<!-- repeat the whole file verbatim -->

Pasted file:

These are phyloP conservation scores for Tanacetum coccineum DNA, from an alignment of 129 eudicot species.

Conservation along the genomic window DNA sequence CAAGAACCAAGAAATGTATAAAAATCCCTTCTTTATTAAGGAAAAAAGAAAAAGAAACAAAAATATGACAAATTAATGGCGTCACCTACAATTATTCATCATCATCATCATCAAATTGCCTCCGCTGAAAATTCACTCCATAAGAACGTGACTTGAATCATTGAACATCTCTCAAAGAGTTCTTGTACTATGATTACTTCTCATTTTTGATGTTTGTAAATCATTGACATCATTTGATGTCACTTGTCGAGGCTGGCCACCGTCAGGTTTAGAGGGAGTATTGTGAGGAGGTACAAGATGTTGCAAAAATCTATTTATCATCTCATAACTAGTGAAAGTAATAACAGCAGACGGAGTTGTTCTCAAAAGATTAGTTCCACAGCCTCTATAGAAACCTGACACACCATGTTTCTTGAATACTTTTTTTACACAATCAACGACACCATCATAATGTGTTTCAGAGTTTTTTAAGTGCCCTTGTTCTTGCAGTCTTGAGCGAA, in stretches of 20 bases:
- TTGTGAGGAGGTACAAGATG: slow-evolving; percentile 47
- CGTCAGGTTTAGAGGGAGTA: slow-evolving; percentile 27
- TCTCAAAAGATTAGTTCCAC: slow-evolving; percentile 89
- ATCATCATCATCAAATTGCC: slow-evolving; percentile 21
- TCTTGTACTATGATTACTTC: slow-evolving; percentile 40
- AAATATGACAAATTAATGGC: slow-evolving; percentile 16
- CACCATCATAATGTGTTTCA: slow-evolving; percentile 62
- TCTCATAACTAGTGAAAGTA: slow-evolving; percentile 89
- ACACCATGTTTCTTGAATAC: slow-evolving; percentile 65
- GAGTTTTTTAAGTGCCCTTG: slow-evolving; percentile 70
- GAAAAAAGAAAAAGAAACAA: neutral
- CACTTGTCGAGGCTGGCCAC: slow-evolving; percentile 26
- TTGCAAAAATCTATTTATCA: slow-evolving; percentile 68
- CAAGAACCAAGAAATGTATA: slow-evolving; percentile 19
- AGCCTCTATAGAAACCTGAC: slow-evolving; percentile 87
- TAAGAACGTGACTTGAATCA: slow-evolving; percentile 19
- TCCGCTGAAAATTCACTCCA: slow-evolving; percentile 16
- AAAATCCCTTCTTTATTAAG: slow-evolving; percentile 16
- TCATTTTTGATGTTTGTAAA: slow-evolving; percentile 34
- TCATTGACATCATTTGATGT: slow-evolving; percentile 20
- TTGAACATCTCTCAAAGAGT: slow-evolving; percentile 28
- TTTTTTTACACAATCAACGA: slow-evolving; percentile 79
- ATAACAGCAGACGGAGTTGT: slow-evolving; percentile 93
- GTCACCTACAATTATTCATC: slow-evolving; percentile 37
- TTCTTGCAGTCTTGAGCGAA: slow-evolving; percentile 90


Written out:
These are phyloP conservation scores for Tanacetum coccineum DNA, from an alignment of 129 eudicot species.

Conservation along the genomic window DNA sequence CAAGAACCAAGAAATGTATAAAAATCCCTTCTTTATTAAGGAAAAAAGAAAAAGAAACAAAAATATGACAAATTAATGGCGTCACCTACAATTATTCATCATCATCATCATCAAATTGCCTCCGCTGAAAATTCACTCCATAAGAACGTGACTTGAATCATTGAACATCTCTCAAAGAGTTCTTGTACTATGATTACTTCTCATTTTTGATGTTTGTAAATCATTGACATCATTTGATGTCACTTGTCGAGGCTGGCCACCGTCAGGTTTAGAGGGAGTATTGTGAGGAGGTACAAGATGTTGCAAAAATCTATTTATCATCTCATAACTAGTGAAAGTAATAACAGCAGACGGAGTTGTTCTCAAAAGATTAGTTCCACAGCCTCTATAGAAACCTGACACACCATGTTTCTTGAATACTTTTTTTACACAATCAACGACACCATCATAATGTGTTTCAGAGTTTTTTAAGTGCCCTTGTTCTTGCAGTCTTGAGCGAA, in stretches of 20 bases:
- TTGTGAGGAGGTACAAGATG: slow-evolving; percentile 47
- CGTCAGGTTTAGAGGGAGTA: slow-evolving; percentile 27
- TCTCAAAAGATTAGTTCCAC: slow-evolving; percentile 89
- ATCATCATCATCAAATTGCC: slow-evolving; percentile 21
- TCTTGTACTATGATTACTTC: slow-evolving; percentile 40
- AAATATGACAAATTAATGGC: slow-evolving; percentile 16
- CACCATCATAATGTGTTTCA: slow-evolving; percentile 62
- TCTCATAACTAGTGAAAGTA: slow-evolving; percentile 89
- ACACCATGTTTCTTGAATAC: slow-evolving; percentile 65
- GAGTTTTTTAAGTGCCCTTG: slow-evolving; percentile 70
- GAAAAAAGAAAAAGAAACAA: neutral
- CACTTGTCGAGGCTGGCCAC: slow-evolving; percentile 26
- TTGCAAAAATCTATTTATCA: slow-evolving; percentile 68
- CAAGAACCAAGAAATGTATA: slow-evolving; percentile 19
- AGCCTCTATAGAAACCTGAC: slow-evolving; percentile 87
- TAAGAACGTGACTTGAATCA: slow-evolving; percentile 19
- TCCGCTGAAAATTCACTCCA: slow-evolving; percentile 16
- AAAATCCCTTCTTTATTAAG: slow-evolving; percentile 16
- TCATTTTTGATGTTTGTAAA: slow-evolving; percentile 34
- TCATTGACATCATTTGATGT: slow-evolving; percentile 20
- TTGAACATCTCTCAAAGAGT: slow-evolving; percentile 28
- TTTTTTTACACAATCAACGA: slow-evolving; percentile 79
- ATAACAGCAGACGGAGTTGT: slow-evolving; percentile 93
- GTCACCTACAATTATTCATC: slow-evolving; percentile 37
- TTCTTGCAGTCTTGAGCGAA: slow-evolving; percentile 90